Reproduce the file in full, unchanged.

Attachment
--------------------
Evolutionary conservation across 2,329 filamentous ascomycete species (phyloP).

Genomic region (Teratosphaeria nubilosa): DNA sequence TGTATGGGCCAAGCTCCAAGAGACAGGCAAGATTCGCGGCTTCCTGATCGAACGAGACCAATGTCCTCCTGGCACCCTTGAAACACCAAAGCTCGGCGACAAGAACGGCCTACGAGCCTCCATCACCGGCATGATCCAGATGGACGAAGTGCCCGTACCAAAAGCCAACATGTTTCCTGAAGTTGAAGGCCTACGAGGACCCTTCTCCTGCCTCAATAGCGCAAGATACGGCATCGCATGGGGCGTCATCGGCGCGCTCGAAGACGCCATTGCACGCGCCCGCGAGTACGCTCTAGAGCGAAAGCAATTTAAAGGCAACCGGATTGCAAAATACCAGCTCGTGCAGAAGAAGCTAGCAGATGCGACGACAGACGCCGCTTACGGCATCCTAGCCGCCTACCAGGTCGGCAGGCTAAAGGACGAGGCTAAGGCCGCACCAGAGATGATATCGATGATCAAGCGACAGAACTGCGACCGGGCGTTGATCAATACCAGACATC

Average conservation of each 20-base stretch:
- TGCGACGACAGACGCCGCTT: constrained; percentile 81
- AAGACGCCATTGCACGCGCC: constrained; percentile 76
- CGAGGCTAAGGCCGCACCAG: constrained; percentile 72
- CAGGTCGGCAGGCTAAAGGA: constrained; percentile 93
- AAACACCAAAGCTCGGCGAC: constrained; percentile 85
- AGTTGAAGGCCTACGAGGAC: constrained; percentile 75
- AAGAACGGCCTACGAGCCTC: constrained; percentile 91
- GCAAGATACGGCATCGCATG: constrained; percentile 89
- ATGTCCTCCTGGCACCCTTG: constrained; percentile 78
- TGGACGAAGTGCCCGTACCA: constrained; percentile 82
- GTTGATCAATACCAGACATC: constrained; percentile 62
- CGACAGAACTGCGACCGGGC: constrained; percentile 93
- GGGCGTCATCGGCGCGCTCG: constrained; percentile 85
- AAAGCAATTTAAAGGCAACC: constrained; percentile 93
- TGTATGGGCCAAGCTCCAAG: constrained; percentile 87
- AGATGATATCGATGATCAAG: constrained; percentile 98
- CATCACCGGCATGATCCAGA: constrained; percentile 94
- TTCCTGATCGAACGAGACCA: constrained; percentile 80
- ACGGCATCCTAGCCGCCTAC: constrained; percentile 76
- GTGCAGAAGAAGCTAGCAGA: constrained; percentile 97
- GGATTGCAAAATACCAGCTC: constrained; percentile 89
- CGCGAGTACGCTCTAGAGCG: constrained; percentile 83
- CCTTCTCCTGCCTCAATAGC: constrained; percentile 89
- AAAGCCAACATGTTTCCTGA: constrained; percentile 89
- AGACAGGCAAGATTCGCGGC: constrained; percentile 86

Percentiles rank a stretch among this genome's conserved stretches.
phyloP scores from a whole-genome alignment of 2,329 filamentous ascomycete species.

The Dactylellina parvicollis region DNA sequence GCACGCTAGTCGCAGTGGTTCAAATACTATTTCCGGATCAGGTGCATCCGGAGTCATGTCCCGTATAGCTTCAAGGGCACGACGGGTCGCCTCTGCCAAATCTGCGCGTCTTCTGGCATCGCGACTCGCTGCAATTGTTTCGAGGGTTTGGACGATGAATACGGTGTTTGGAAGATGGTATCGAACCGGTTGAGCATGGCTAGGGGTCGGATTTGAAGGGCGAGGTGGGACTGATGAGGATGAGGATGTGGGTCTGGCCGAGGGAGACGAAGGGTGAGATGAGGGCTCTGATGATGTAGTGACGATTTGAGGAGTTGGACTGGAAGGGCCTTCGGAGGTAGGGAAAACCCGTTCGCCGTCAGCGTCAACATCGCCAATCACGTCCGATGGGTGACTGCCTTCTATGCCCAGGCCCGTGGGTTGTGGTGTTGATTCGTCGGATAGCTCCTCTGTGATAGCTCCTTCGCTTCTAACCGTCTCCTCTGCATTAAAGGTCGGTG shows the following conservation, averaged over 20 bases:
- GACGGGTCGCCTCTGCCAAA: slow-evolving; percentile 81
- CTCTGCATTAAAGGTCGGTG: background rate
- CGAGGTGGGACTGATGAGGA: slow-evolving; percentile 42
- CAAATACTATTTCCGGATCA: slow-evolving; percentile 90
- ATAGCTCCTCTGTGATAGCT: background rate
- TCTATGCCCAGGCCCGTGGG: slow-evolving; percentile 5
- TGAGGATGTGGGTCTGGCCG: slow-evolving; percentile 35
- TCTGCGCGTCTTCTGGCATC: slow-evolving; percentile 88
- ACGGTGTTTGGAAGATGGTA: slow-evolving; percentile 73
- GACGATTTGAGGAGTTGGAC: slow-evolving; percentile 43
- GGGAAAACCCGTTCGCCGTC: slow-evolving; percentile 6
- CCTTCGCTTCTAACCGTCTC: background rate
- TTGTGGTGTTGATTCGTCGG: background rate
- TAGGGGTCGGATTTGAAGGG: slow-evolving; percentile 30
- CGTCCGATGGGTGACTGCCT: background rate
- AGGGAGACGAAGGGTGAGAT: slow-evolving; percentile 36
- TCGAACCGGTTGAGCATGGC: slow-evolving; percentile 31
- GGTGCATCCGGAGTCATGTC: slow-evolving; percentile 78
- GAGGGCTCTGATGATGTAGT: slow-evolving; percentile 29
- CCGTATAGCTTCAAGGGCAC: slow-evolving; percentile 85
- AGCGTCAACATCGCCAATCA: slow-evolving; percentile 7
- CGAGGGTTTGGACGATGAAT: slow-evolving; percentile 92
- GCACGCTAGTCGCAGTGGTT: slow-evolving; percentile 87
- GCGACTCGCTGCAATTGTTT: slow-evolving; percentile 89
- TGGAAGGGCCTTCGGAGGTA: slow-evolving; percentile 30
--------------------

Evolutionary conservation across 2,329 filamentous ascomycete species (phyloP).

Genomic region (Teratosphaeria nubilosa): DNA sequence TGTATGGGCCAAGCTCCAAGAGACAGGCAAGATTCGCGGCTTCCTGATCGAACGAGACCAATGTCCTCCTGGCACCCTTGAAACACCAAAGCTCGGCGACAAGAACGGCCTACGAGCCTCCATCACCGGCATGATCCAGATGGACGAAGTGCCCGTACCAAAAGCCAACATGTTTCCTGAAGTTGAAGGCCTACGAGGACCCTTCTCCTGCCTCAATAGCGCAAGATACGGCATCGCATGGGGCGTCATCGGCGCGCTCGAAGACGCCATTGCACGCGCCCGCGAGTACGCTCTAGAGCGAAAGCAATTTAAAGGCAACCGGATTGCAAAATACCAGCTCGTGCAGAAGAAGCTAGCAGATGCGACGACAGACGCCGCTTACGGCATCCTAGCCGCCTACCAGGTCGGCAGGCTAAAGGACGAGGCTAAGGCCGCACCAGAGATGATATCGATGATCAAGCGACAGAACTGCGACCGGGCGTTGATCAATACCAGACATC

Average conservation of each 20-base stretch:
- TGCGACGACAGACGCCGCTT: constrained; percentile 81
- AAGACGCCATTGCACGCGCC: constrained; percentile 76
- CGAGGCTAAGGCCGCACCAG: constrained; percentile 72
- CAGGTCGGCAGGCTAAAGGA: constrained; percentile 93
- AAACACCAAAGCTCGGCGAC: constrained; percentile 85
- AGTTGAAGGCCTACGAGGAC: constrained; percentile 75
- AAGAACGGCCTACGAGCCTC: constrained; percentile 91
- GCAAGATACGGCATCGCATG: constrained; percentile 89
- ATGTCCTCCTGGCACCCTTG: constrained; percentile 78
- TGGACGAAGTGCCCGTACCA: constrained; percentile 82
- GTTGATCAATACCAGACATC: constrained; percentile 62
- CGACAGAACTGCGACCGGGC: constrained; percentile 93
- GGGCGTCATCGGCGCGCTCG: constrained; percentile 85
- AAAGCAATTTAAAGGCAACC: constrained; percentile 93
- TGTATGGGCCAAGCTCCAAG: constrained; percentile 87
- AGATGATATCGATGATCAAG: constrained; percentile 98
- CATCACCGGCATGATCCAGA: constrained; percentile 94
- TTCCTGATCGAACGAGACCA: constrained; percentile 80
- ACGGCATCCTAGCCGCCTAC: constrained; percentile 76
- GTGCAGAAGAAGCTAGCAGA: constrained; percentile 97
- GGATTGCAAAATACCAGCTC: constrained; percentile 89
- CGCGAGTACGCTCTAGAGCG: constrained; percentile 83
- CCTTCTCCTGCCTCAATAGC: constrained; percentile 89
- AAAGCCAACATGTTTCCTGA: constrained; percentile 89
- AGACAGGCAAGATTCGCGGC: constrained; percentile 86

Percentiles rank a stretch among this genome's conserved stretches.
phyloP scores from a whole-genome alignment of 2,329 filamentous ascomycete species.

The Dactylellina parvicollis region DNA sequence GCACGCTAGTCGCAGTGGTTCAAATACTATTTCCGGATCAGGTGCATCCGGAGTCATGTCCCGTATAGCTTCAAGGGCACGACGGGTCGCCTCTGCCAAATCTGCGCGTCTTCTGGCATCGCGACTCGCTGCAATTGTTTCGAGGGTTTGGACGATGAATACGGTGTTTGGAAGATGGTATCGAACCGGTTGAGCATGGCTAGGGGTCGGATTTGAAGGGCGAGGTGGGACTGATGAGGATGAGGATGTGGGTCTGGCCGAGGGAGACGAAGGGTGAGATGAGGGCTCTGATGATGTAGTGACGATTTGAGGAGTTGGACTGGAAGGGCCTTCGGAGGTAGGGAAAACCCGTTCGCCGTCAGCGTCAACATCGCCAATCACGTCCGATGGGTGACTGCCTTCTATGCCCAGGCCCGTGGGTTGTGGTGTTGATTCGTCGGATAGCTCCTCTGTGATAGCTCCTTCGCTTCTAACCGTCTCCTCTGCATTAAAGGTCGGTG shows the following conservation, averaged over 20 bases:
- GACGGGTCGCCTCTGCCAAA: slow-evolving; percentile 81
- CTCTGCATTAAAGGTCGGTG: background rate
- CGAGGTGGGACTGATGAGGA: slow-evolving; percentile 42
- CAAATACTATTTCCGGATCA: slow-evolving; percentile 90
- ATAGCTCCTCTGTGATAGCT: background rate
- TCTATGCCCAGGCCCGTGGG: slow-evolving; percentile 5
- TGAGGATGTGGGTCTGGCCG: slow-evolving; percentile 35
- TCTGCGCGTCTTCTGGCATC: slow-evolving; percentile 88
- ACGGTGTTTGGAAGATGGTA: slow-evolving; percentile 73
- GACGATTTGAGGAGTTGGAC: slow-evolving; percentile 43
- GGGAAAACCCGTTCGCCGTC: slow-evolving; percentile 6
- CCTTCGCTTCTAACCGTCTC: background rate
- TTGTGGTGTTGATTCGTCGG: background rate
- TAGGGGTCGGATTTGAAGGG: slow-evolving; percentile 30
- CGTCCGATGGGTGACTGCCT: background rate
- AGGGAGACGAAGGGTGAGAT: slow-evolving; percentile 36
- TCGAACCGGTTGAGCATGGC: slow-evolving; percentile 31
- GGTGCATCCGGAGTCATGTC: slow-evolving; percentile 78
- GAGGGCTCTGATGATGTAGT: slow-evolving; percentile 29
- CCGTATAGCTTCAAGGGCAC: slow-evolving; percentile 85
- AGCGTCAACATCGCCAATCA: slow-evolving; percentile 7
- CGAGGGTTTGGACGATGAAT: slow-evolving; percentile 92
- GCACGCTAGTCGCAGTGGTT: slow-evolving; percentile 87
- GCGACTCGCTGCAATTGTTT: slow-evolving; percentile 89
- TGGAAGGGCCTTCGGAGGTA: slow-evolving; percentile 30